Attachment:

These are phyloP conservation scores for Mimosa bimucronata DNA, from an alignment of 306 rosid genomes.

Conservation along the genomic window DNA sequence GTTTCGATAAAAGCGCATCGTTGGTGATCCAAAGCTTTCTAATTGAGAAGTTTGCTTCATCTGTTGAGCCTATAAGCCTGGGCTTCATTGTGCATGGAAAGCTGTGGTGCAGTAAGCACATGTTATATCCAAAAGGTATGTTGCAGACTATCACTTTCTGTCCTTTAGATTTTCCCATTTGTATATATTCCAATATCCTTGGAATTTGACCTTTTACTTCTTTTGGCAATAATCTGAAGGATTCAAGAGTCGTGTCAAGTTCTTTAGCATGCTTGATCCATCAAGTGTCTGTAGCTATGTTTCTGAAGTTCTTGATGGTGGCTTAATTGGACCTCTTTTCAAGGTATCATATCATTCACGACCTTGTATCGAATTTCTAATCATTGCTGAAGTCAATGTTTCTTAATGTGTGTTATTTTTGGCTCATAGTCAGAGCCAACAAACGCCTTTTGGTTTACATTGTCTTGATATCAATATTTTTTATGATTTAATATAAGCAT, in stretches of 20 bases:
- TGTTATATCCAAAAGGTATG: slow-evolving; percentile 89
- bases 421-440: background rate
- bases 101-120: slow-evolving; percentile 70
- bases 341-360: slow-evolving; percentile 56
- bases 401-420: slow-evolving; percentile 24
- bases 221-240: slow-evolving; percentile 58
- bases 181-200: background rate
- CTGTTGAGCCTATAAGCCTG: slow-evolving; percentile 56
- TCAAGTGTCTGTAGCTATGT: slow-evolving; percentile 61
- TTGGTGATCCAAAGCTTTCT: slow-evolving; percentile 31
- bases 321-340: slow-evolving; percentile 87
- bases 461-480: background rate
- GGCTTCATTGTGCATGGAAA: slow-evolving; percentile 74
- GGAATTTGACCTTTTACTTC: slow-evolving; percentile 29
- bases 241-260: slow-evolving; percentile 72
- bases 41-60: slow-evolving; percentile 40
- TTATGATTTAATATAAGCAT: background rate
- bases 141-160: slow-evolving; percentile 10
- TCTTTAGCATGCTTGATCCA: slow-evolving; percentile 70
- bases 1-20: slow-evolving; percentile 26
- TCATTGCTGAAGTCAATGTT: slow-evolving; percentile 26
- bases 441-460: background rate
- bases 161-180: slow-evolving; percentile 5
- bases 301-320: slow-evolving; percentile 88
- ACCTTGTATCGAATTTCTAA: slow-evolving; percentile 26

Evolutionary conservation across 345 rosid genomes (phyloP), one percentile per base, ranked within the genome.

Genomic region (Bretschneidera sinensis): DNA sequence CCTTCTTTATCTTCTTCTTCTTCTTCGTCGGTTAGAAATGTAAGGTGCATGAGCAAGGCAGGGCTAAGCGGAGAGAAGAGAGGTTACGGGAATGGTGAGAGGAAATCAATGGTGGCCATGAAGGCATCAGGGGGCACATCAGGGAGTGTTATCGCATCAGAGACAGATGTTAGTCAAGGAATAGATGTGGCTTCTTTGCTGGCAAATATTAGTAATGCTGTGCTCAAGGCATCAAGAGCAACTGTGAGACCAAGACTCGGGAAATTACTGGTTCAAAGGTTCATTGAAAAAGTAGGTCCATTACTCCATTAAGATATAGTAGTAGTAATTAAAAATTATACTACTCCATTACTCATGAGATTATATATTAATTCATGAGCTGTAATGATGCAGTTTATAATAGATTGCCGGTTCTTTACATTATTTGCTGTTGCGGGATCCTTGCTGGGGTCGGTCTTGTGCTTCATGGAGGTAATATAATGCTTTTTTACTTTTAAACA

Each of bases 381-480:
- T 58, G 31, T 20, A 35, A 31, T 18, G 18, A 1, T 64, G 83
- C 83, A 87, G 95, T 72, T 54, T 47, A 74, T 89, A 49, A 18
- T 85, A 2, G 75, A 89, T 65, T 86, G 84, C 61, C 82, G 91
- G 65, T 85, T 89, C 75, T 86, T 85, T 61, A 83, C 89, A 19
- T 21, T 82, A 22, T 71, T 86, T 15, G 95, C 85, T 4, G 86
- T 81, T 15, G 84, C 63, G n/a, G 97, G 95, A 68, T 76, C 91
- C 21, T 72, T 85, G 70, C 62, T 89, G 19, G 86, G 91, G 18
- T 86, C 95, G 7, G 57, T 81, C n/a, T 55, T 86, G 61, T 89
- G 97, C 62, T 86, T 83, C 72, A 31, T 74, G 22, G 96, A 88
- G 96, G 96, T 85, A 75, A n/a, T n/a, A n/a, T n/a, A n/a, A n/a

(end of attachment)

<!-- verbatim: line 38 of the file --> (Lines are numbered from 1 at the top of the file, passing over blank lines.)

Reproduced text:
- T 86, C 95, G 7, G 57, T 81, C n/a, T 55, T 86, G 61, T 89